Does Late Night Eating REALLY Make You Gain Weight?

Does Late Night Eating REALLY Make You Gain Weight?

If you've ever attempted to lose weight or try to keep from gaining it, chances are you've heard or have once been told NOT to eat at night or too late in the evenings. Many trainers and weight loss coaches even go so far as to put a time frame on it. For example: No more eating after 6 pm. And we all have that one friend that swears she gained 10 pounds as soon as she switched to the night shift. Many dieters try hard to respect these, so called, extremely important weight loss guidelines, but what is the real reason behind it? Do our bodies magically start storing fat at a certain time of day or when the sun goes down?

The original theory behind avoiding nighttime eating stems from the idea that most people become more sedentary in the evenings, especially near bedtime. The more sedentary you are, the fewer calories are burned.   This theory does present a valid point; however there may be other things to consider that may influence nighttime weight gain as well.

Late night eaters typically have also skipped one or more meals during the day. Skipping meals during the day not only slows down the metabolism, but it also may lead to overindulging in the evening. And oftentimes, skipping meals can become an excuse to eat more at night. Eventually, if food is continually avoided during the day, the body will stop producing signs of hunger. This can be a sign of the metabolism slowing. Eating smaller meals throughout the day will speed up the metabolism and keep the body consistently burning calories. When this is done regularly, the body, even at rest, will burn calories, and that means even at night.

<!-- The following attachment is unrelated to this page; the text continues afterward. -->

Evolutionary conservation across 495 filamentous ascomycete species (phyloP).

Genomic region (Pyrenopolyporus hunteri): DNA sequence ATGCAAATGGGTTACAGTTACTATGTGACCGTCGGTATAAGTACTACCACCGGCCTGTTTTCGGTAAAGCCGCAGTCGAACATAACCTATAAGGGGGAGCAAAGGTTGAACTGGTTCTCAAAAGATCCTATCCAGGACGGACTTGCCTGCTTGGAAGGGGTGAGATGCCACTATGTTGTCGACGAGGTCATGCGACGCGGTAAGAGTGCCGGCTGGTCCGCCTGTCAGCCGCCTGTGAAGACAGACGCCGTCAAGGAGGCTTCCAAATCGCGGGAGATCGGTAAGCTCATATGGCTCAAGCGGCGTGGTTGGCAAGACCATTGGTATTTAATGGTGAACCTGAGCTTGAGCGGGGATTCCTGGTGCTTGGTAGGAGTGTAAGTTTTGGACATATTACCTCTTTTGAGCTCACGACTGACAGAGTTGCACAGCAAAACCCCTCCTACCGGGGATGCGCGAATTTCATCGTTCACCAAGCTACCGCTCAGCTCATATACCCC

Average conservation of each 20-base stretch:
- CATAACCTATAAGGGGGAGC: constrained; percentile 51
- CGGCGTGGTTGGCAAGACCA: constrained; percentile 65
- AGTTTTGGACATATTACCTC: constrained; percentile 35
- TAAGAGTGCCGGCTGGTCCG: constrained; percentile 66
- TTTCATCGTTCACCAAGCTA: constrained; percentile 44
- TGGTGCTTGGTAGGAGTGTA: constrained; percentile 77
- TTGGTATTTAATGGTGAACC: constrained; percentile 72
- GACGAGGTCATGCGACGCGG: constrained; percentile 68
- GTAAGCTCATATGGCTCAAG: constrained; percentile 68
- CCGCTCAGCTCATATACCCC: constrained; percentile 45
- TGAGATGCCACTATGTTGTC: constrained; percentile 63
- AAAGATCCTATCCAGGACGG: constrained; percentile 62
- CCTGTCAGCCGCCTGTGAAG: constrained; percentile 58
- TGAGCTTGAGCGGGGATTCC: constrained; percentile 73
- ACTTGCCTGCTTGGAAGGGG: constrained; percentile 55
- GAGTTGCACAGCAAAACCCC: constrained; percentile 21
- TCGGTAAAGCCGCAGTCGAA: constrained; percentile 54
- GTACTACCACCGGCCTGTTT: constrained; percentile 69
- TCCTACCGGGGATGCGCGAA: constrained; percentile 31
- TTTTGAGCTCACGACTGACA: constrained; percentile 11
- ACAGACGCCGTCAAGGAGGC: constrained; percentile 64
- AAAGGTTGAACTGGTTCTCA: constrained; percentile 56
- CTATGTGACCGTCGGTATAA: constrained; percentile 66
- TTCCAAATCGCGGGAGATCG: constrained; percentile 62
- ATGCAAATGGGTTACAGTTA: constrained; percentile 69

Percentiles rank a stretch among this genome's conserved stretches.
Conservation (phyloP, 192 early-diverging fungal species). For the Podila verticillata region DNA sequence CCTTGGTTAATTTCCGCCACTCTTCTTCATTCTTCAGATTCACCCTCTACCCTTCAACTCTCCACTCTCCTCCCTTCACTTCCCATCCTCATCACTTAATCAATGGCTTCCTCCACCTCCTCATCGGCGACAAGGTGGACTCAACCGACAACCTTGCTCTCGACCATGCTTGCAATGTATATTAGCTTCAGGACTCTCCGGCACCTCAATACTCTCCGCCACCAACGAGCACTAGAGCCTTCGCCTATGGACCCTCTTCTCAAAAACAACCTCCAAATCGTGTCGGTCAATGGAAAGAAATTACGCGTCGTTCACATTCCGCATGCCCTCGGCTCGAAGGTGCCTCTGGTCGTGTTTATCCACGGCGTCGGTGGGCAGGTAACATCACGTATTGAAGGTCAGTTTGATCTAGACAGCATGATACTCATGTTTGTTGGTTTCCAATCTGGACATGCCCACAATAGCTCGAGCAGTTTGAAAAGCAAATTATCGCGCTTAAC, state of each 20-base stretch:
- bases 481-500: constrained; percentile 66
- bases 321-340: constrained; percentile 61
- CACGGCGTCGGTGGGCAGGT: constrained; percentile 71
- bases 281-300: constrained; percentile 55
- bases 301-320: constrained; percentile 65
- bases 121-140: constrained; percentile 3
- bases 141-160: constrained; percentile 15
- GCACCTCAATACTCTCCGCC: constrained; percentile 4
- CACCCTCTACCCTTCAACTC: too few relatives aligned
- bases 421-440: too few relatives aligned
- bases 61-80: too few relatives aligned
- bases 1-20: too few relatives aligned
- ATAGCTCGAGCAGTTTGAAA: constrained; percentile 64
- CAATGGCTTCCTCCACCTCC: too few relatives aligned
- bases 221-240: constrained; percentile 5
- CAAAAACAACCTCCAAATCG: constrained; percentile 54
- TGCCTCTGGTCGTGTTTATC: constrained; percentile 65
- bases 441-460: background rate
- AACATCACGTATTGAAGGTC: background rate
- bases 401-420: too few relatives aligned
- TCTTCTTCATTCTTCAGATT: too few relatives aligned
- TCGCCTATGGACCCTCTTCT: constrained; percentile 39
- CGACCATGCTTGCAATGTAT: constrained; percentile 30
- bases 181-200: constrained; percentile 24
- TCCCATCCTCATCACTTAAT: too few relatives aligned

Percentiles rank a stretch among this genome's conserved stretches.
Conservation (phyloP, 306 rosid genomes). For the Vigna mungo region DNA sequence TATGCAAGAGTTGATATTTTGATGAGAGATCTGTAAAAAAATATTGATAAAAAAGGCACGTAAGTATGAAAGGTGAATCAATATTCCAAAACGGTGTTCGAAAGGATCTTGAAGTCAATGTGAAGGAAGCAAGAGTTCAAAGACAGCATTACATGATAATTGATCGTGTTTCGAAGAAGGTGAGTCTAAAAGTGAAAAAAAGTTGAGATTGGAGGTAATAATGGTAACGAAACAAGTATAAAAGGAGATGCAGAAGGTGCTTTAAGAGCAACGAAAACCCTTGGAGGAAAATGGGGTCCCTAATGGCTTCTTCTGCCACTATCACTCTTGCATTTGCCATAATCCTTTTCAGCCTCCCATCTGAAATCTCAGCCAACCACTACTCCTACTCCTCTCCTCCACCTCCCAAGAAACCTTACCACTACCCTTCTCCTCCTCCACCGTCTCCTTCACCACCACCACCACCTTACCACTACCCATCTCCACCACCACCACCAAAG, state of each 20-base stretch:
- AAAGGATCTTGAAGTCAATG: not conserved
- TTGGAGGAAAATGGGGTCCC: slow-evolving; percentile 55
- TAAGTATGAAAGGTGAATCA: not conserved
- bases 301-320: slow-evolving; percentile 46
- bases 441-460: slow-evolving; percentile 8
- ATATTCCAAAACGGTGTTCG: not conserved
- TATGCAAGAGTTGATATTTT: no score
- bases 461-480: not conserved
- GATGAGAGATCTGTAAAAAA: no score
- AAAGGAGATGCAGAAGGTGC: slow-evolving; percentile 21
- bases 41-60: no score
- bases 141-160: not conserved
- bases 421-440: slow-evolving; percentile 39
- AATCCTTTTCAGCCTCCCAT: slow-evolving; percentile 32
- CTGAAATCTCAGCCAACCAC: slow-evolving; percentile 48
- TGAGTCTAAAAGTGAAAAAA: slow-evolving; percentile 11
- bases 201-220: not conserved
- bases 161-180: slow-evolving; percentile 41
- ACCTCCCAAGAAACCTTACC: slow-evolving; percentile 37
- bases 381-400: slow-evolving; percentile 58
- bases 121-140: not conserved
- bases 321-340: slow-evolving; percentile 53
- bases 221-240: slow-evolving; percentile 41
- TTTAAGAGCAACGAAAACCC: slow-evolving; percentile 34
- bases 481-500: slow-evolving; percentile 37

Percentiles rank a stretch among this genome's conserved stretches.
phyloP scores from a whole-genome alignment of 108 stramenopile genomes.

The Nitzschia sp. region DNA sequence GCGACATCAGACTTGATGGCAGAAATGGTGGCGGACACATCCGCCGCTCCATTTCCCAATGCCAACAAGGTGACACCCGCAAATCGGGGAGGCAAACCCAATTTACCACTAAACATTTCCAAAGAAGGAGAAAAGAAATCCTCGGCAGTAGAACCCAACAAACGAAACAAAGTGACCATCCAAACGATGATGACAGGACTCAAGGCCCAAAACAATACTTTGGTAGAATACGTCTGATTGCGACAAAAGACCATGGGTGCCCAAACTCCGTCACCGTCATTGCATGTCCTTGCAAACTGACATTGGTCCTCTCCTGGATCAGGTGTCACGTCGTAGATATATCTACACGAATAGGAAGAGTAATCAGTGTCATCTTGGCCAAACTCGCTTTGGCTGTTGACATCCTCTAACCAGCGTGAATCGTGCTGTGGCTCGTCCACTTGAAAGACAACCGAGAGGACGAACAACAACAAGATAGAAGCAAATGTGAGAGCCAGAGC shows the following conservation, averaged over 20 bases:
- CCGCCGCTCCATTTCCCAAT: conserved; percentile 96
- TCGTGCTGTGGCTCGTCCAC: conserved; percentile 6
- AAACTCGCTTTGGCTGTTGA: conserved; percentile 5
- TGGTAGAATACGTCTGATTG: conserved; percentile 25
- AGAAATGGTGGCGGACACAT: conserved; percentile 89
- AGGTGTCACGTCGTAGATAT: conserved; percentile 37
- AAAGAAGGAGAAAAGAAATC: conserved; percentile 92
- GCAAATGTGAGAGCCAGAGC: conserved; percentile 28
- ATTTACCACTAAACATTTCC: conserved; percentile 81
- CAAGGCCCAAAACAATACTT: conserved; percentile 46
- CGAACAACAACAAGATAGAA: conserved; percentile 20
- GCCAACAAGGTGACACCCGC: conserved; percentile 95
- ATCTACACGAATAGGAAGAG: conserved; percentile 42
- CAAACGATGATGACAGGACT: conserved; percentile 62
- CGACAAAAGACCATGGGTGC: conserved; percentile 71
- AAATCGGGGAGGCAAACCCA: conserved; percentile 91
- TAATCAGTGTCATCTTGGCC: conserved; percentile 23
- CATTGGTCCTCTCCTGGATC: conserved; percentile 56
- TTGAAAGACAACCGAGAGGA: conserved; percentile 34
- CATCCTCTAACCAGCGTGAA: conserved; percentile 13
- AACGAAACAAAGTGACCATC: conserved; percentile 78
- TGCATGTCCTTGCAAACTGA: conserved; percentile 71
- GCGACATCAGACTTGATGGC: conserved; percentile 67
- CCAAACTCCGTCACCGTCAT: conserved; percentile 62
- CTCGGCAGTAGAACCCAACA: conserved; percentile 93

Another possible reason for nighttime weight gain is food choice. When it's been a long day at work, the last thing most people want to do is take the time to prepare a healthy snack. It's so much easier to whip open the pantry door and go right for the cookies, crackers, and chips. High calorie, processed foods are often the food of choice for late night eaters. It's just plain EASY. Sitting in front of the television and not paying attention to what is being eaten can be dangerous as well. Before you know it, you've eaten a whopping extra 500 calories in just potato chips, and you didn't even realize it. Fruit and veggie snacks can be a healthy alternative. If you love to snack, it is still possible, but you have to play it smart and pay attention to how much and how many calories you are consuming. Always have a plan. If you're tired from the day, and you don't have a plan, you'll end up getting dinner at a fast food drive thru or eating excessive amounts of high calorie foods because "€œthere wasn't anything else in the house."€ It should always be a priority to have healthy foods and snacks available. Making healthy snacks as easy to grab as the cookies and chips are can save you a whole lot of calories, and your waistline will thank you. Some veggies can even give negative calories. This means, your body actually has to burn more calories to digest the food than the calories the veggie provided itself. This means, you CAN snack and actually lose weight, even at night.

Another important factor to consider about nighttime eating is that weight loss or weight gain comes down to how many calories are consumed, not when you consume them.   Every meal that is consumed during the day should be healthy, not just at night. Even if you eat healthy and clean in the evening and stop eating by 6pm, but you're eating high calorie during the day, you're still at risk of gaining weight. In order to lose weight, a negative energy balance must be created within the body. This means that more calories must be burned than consumed on a consistent basis, until desired weight is achieved. If the goal is to simply maintain weight, then any calories consumed must also be burned. Otherwise, weight gain may occur.

In conclusion, late night eating may cause weight gain if high calorie foods are consumed in excess without being burned off or used by the body for energy. Focusing on WHAT and HOW MUCH is being consumed versus WHEN is the true key in preventing weight gain.

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